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LTE CAT-M1/NB-IoT Shield for Arduino

This open-source, low-power LTE shield uses cutting-edge CAT-M technology and also integrates GNSS location capabilities!

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This open-source LTE shield uses SIMCOM's SIM7000-series modules with the latest LTE CAT-M technology to allow Arduino users to painlessly connect their low-power IoT devices with the next-generation cellular technology! NB-IoT is also available for many countries (but sadly not in the USA yet) simply by swapping out to a different SIM7000 module version. Luckily SIMCOM made it super easy to integrate this module because most of the AT commands are identical to previous version, and Adafruit has a wonderful library for their FONA 2G and 3G products. Check it out and help make this happen! You can view the latest code and design files here on my Github page: https://github.com/botletics/SIM7000-LTE-Shield. Note: The hardware works great but software is still under development! I plan on launching an Indiegogo campaign when I get a fully-working prototype, so stay tuned for update

Introduction

With the emergence of low-power IoT devices with cellular connectivity and the phase-out of 2G (with only T-mobile supporting 2G/GSM until 2020), everything is moving toward LTE and this has left many people scrambling to find better solutions. However, this has also left many hobbyists facepalming with legacy 2G technology like the SIM800-series modules from SIMCOM. Although these 2G and 3G modules are a great starting point, it's time to move forward and SIMCOM recently announced their new SIM7000A LTE CAT-M module at a developer's conference. How exciting!   :)

The amazing part of all of this is that SIMCOM made it extremely easy to migrate from their 2G and 3G modules to this new module! The SIM7000-series use many of the same AT commands which minimizes the software development by miles! Also, Adafruit already has a wonderful FONA library on Github that can be used to introduce this new SIM7000 into the party!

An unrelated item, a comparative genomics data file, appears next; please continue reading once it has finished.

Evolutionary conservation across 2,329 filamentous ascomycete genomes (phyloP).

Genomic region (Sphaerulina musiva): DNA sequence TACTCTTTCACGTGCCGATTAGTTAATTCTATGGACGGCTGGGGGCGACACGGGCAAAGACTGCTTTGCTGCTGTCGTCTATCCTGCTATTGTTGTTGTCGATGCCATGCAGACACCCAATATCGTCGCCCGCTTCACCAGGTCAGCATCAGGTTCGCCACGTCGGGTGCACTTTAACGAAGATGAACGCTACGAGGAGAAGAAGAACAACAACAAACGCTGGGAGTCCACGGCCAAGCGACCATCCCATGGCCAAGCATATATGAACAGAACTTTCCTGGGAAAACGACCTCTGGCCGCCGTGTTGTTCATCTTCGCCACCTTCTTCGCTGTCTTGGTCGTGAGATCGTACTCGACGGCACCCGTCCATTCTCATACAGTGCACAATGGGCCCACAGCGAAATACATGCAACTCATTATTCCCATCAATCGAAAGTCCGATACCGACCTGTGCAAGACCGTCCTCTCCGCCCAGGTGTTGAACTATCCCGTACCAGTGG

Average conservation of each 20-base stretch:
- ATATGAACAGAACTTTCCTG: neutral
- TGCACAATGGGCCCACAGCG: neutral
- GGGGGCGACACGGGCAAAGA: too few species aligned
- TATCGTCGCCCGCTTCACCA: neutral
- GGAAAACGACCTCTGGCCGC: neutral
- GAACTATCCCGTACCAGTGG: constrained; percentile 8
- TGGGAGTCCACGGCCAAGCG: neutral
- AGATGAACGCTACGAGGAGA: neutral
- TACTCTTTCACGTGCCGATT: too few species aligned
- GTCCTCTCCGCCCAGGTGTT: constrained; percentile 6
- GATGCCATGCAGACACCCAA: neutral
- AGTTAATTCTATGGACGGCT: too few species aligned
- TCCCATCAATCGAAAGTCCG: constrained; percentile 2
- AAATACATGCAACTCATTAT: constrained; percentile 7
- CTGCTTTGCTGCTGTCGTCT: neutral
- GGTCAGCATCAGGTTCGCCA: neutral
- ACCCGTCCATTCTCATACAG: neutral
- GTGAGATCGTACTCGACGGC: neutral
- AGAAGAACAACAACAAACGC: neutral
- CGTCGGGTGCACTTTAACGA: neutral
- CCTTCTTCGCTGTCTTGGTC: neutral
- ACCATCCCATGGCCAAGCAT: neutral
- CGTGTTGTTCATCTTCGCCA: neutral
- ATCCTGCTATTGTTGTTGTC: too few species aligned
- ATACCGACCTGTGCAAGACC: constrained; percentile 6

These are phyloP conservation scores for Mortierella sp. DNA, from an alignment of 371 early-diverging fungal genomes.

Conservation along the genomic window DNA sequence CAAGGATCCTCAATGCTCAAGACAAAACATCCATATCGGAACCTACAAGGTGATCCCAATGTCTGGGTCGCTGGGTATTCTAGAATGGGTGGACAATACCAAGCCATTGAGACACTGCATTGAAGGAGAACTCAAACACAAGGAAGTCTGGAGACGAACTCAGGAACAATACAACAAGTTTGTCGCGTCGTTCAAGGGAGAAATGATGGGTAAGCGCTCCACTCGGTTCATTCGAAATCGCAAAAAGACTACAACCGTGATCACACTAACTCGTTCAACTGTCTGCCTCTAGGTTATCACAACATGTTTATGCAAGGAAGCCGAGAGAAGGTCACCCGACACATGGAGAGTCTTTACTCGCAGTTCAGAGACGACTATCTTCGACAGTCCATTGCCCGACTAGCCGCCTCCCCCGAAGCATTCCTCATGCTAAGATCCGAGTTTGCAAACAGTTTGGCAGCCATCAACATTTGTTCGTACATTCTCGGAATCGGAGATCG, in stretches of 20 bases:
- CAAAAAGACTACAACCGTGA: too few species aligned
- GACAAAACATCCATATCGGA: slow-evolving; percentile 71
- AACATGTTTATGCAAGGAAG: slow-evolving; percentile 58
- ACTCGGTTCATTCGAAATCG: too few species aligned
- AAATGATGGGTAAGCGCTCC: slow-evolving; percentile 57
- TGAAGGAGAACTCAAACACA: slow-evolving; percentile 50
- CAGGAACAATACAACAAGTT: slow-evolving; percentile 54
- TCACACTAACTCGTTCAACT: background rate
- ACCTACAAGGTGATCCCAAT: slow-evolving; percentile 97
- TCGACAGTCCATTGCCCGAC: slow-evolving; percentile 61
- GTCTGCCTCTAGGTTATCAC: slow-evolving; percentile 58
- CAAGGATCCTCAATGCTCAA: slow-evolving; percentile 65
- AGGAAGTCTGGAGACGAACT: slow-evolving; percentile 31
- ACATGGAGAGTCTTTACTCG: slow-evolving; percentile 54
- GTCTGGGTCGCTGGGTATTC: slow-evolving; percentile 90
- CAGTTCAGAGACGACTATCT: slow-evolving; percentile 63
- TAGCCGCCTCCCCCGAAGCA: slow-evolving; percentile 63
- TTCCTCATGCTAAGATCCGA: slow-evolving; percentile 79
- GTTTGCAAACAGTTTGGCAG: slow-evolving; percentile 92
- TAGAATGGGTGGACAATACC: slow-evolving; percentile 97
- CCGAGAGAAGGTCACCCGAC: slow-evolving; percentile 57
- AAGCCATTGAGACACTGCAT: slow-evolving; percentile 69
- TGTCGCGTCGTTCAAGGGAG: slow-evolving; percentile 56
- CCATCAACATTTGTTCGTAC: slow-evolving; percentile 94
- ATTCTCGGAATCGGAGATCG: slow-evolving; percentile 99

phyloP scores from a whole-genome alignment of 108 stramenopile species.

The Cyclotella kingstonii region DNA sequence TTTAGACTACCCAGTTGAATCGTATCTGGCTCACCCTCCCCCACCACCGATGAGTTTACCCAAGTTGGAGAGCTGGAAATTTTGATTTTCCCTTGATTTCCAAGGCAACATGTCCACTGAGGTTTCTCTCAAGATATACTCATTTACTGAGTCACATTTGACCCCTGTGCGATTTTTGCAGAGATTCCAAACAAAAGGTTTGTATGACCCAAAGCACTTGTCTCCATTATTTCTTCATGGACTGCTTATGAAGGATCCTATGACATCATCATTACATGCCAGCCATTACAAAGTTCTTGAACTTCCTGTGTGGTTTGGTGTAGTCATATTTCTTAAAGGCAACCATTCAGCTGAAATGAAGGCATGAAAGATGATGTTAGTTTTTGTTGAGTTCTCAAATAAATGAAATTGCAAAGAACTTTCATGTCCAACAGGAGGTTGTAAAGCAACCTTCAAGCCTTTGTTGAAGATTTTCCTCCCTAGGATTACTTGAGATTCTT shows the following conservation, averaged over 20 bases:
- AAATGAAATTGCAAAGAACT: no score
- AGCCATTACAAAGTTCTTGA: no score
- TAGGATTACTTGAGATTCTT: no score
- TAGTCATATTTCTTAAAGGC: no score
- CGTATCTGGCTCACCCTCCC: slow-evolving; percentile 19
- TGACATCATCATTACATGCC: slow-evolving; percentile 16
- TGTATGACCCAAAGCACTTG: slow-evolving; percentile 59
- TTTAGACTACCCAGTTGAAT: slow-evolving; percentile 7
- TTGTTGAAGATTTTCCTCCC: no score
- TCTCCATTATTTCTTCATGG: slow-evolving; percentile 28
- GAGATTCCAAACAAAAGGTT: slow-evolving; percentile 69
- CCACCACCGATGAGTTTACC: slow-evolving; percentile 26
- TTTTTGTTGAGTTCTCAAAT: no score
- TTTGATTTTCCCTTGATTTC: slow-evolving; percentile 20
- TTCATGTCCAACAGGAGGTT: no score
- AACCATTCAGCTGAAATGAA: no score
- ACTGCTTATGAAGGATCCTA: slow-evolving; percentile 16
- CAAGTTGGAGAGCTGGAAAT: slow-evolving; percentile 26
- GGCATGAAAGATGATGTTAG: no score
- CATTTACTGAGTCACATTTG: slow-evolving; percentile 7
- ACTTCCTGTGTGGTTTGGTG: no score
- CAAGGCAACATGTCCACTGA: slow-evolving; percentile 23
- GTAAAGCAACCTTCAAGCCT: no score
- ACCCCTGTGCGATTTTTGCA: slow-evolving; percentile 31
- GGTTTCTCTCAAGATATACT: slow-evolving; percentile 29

What is LTE CAT-M?

LTE CAT-M1 is considered the second-generation LTE technology and is lower-power and more suitable for IoT devices. NarrowBand IoT (NB-IoT) or "CAT-M2" technology is a Low-Power Wide Area Network (LPWAN) technology specifically designed for low-power IoT devices. It is a relatively new technology that is, unfortunately, not yet available in the US, although T-Mobile has announced that they plan on delivering nation-wide (USA) NB-IoT coverage in 2018.

For IoT devices using radio technology (RF) there are several things to keep in mind:

  • Power consumption
  • Bandwidth
  • Range
  • Packet size (send lots of data)
  • Cost

Each of these have tradeoffs (and I won't really explain them all); for example, large bandwidth allows devices to send lots of data (like your phone, which can stream YouTube!) but this also means it's very power-hungry. Increasing the range (the "area" of the network) also increase power consumption. In the case of NB-IoT, cutting down the bandwidth means that you won't be able to send much data, but for IoT devices shooting morsels of data to the cloud this is perfect! Hence, "narrow"-band technology, ideal for low-power devices with little amounts of data but still with long range (wide area)!

The SIM7000 Shield